These mills are not that complicated - even with electronics. Some automotive stores will load test the alternator for $5.00. I've seen the older mills with replaced alternators where the amperage was nearly doubled. That is, the original alternator had a peak of 40-50 amp output range and the new ones were 80. You might want to check into that.

Sounds frustrating. Hang in there and have the alternator bench tested or test it yourself. Under power it should be outputting over 12.5 volts, I think 14v. Under 12 and it's not doing its job (check those numbers).

From the original questioner:
I called to see about getting it checked and my mill has a "built in" alternator under the flywheel according to my local small engine repair shop…?

From contributor C:
Use your meter to check and see if the battery is charging. If it's not charging, check basics first, like ground. This mill has no hydraulics? If no, that would explain why you get a few days of run time before it quits. Hydraulics, I'd expect it to be dead in less than a day if the alternator is not doing its job. Automotive books (any brand automobile) like Haynes/Chilton usually have an alternator section that'll walk you through the basics. Wood-Mizer phone support can walk you through this in a few minutes, I'd expect.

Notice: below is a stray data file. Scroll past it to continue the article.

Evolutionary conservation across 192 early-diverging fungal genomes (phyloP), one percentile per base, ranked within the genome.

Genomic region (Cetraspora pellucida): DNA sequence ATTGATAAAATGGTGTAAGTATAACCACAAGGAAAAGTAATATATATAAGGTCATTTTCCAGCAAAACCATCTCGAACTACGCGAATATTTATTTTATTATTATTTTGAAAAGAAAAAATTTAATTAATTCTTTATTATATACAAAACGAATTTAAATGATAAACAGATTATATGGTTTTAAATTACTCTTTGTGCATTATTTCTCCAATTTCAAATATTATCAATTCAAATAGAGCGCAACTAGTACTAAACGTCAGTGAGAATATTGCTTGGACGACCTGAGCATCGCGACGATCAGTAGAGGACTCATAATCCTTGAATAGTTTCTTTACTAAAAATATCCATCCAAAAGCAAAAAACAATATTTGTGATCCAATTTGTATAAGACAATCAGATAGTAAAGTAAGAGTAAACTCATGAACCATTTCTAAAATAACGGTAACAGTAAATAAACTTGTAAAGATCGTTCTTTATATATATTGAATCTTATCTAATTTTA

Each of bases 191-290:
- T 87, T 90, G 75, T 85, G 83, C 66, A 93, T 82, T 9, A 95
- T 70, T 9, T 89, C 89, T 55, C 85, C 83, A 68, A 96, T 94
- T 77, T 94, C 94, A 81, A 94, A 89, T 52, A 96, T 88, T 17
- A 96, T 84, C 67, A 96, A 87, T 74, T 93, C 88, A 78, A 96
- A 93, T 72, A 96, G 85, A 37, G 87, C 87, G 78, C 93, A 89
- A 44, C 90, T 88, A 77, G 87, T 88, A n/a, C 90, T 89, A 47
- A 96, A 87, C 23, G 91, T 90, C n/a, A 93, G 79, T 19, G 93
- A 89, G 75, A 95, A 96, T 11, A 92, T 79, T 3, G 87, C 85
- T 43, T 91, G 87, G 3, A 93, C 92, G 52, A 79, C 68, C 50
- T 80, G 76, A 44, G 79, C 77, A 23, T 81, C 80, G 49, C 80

From the original questioner:
It has hydraulics, and my hand shows the charging to be at about 21 amps when the blade is running, about 11 when at idle. I guess it's measuring amps…

From contributor E:
If I recall correctly, someone posted here about such alternators. Where the wires are routed to exit the case leading off the field coil assembly, they were shorting out from being rubbed by the flywheel or something.

From the original questioner:
I have had two different electricians with one of those digital fluke meters in one hand and WM on the phone in the other hand and we have checked everything on the mill there is to check. What is so funny is there is not a voltage drop when you put the mill in forward, yet it still starts spitting and sputtering and then after you try and make another cut, it just kills the motor.

From contributor C:
So you're not draining the battery down. You have enough juice to start the mill, etc. after the motor starts hesitating? Battery is good, alternator is charging battery - engine is dying when called on to supply power. Fuel filter, air filter and quality of fuel good? Pulling choke out when it starts to die help any or stopping feed bring engine rpm back (carb clean)?

It's not a fuel restriction or vent issue with your fuel tank, is it? Or clogged/dirty air filter? If I get lazy for a few days and don't clear my air filter, it'll bog in a wide cut when it should not - wide being 20".